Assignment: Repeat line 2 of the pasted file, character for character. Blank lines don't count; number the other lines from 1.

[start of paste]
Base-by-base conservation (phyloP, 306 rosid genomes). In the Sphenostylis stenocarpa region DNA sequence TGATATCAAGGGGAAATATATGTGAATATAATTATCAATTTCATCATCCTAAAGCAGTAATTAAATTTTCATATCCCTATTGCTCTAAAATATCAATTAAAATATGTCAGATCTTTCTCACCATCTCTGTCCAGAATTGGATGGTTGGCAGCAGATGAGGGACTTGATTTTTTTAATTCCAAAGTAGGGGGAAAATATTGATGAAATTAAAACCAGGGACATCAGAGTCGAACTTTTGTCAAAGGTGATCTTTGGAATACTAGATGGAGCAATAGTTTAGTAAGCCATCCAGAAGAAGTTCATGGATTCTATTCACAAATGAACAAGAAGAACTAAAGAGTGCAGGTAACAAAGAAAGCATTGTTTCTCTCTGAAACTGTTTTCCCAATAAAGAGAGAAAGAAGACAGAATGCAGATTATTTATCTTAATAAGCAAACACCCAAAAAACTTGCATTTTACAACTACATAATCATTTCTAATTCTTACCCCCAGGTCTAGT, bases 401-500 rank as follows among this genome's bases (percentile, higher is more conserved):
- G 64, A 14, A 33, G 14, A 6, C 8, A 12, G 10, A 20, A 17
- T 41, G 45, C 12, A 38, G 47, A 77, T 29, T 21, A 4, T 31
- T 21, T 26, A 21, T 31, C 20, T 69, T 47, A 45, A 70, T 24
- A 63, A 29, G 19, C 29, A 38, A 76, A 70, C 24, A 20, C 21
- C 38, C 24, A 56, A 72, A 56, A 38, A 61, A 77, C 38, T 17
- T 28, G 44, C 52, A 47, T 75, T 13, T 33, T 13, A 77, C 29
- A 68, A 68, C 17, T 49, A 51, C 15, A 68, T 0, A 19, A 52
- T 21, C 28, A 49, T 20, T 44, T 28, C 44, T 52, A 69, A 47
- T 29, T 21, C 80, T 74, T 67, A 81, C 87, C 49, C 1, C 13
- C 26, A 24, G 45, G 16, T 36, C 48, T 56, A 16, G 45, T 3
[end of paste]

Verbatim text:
- G 64, A 14, A 33, G 14, A 6, C 8, A 12, G 10, A 20, A 17